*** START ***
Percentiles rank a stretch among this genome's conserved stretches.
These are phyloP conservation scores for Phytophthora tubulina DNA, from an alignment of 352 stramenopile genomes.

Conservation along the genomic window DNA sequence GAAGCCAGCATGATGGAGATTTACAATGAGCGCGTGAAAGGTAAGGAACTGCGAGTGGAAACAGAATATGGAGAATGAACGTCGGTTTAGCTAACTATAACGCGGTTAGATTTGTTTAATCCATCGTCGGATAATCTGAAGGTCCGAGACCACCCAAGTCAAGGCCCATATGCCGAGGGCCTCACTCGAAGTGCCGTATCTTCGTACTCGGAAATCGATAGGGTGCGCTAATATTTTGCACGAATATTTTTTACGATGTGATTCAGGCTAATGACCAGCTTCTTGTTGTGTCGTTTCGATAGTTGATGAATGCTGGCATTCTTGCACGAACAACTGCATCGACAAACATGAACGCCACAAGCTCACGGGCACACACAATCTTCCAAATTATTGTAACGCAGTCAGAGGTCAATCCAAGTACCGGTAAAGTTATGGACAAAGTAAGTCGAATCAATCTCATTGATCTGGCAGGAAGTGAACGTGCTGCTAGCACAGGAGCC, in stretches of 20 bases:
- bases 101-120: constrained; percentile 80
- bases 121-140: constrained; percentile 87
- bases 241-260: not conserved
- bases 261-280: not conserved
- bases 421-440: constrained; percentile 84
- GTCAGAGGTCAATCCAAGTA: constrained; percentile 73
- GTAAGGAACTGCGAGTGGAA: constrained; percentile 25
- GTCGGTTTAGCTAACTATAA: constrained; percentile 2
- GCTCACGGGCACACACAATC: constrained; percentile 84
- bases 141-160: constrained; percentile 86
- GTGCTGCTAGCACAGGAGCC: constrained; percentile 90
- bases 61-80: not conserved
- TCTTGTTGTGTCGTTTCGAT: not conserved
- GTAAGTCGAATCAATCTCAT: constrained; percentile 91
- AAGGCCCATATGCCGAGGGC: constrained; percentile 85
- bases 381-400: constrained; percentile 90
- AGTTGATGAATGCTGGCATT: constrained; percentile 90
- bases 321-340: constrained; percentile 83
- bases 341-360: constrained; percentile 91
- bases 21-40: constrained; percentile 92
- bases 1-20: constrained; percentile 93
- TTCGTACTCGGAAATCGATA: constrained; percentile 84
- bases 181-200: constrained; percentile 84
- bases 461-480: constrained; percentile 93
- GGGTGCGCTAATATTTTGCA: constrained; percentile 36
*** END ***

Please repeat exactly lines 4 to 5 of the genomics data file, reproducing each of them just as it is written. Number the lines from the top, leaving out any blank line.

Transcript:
- bases 101-120: constrained; percentile 80
- bases 121-140: constrained; percentile 87